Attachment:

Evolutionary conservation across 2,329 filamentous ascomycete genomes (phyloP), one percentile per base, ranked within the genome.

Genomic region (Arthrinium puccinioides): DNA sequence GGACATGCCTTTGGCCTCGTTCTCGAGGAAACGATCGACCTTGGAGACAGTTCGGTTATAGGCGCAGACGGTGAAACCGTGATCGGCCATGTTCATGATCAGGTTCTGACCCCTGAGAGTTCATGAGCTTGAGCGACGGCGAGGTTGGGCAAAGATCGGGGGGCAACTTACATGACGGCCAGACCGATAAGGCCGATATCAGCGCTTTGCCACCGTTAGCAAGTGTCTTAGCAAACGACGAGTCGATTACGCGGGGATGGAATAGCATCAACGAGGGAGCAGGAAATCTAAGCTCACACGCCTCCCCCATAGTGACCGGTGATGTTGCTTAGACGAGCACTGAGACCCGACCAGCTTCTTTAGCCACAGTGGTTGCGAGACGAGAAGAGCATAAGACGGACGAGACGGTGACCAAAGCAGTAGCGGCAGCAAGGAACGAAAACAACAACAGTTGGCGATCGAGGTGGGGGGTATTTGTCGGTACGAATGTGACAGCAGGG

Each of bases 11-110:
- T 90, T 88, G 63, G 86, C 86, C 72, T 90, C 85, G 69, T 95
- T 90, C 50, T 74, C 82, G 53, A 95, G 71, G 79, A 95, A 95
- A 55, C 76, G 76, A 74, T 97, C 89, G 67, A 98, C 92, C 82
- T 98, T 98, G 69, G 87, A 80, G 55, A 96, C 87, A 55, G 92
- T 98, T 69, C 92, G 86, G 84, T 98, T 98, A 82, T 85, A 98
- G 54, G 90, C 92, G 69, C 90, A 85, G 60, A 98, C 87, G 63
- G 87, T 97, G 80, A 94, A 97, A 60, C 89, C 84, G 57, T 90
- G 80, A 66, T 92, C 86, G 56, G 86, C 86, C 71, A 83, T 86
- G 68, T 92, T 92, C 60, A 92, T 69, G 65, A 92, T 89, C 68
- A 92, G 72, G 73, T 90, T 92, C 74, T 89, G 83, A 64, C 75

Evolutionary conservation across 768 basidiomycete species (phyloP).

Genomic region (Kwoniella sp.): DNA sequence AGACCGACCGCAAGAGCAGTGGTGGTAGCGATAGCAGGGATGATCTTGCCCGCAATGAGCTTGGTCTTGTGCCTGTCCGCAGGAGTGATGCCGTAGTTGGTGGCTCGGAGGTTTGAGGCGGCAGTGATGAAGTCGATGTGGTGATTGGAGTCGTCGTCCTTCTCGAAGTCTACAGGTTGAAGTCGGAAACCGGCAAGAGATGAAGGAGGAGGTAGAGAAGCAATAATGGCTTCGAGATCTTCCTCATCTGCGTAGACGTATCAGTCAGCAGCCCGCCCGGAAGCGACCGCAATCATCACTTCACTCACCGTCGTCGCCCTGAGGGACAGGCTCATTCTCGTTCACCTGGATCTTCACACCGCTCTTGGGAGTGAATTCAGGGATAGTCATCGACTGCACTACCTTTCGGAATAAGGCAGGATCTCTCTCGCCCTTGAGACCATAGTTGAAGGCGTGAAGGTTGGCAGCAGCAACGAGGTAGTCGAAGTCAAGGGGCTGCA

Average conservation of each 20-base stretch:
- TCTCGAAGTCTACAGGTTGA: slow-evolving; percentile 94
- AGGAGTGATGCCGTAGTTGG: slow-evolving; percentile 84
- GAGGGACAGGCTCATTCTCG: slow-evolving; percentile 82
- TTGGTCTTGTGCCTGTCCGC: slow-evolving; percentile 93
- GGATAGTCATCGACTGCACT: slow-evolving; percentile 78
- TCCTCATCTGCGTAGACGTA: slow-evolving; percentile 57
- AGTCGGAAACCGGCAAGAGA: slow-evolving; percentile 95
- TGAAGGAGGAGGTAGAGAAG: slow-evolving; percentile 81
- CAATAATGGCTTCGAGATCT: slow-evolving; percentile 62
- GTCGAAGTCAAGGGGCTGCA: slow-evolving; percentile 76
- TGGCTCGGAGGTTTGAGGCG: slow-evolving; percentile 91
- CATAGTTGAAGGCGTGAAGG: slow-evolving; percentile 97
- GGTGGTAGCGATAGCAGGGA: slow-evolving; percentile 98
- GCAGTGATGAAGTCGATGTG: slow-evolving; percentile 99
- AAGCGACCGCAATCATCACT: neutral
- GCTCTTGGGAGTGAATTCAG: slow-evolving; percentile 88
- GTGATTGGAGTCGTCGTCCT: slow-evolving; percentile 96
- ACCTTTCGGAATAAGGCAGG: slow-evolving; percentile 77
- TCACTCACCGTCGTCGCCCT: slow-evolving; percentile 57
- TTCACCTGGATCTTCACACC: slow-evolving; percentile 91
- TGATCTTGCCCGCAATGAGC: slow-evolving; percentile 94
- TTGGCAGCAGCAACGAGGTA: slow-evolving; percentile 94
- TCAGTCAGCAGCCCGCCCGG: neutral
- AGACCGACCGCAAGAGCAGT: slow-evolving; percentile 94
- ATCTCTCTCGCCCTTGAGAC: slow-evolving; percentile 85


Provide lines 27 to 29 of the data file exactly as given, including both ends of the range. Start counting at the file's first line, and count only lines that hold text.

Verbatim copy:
- TGGCTCGGAGGTTTGAGGCG: slow-evolving; percentile 91
- CATAGTTGAAGGCGTGAAGG: slow-evolving; percentile 97
- GGTGGTAGCGATAGCAGGGA: slow-evolving; percentile 98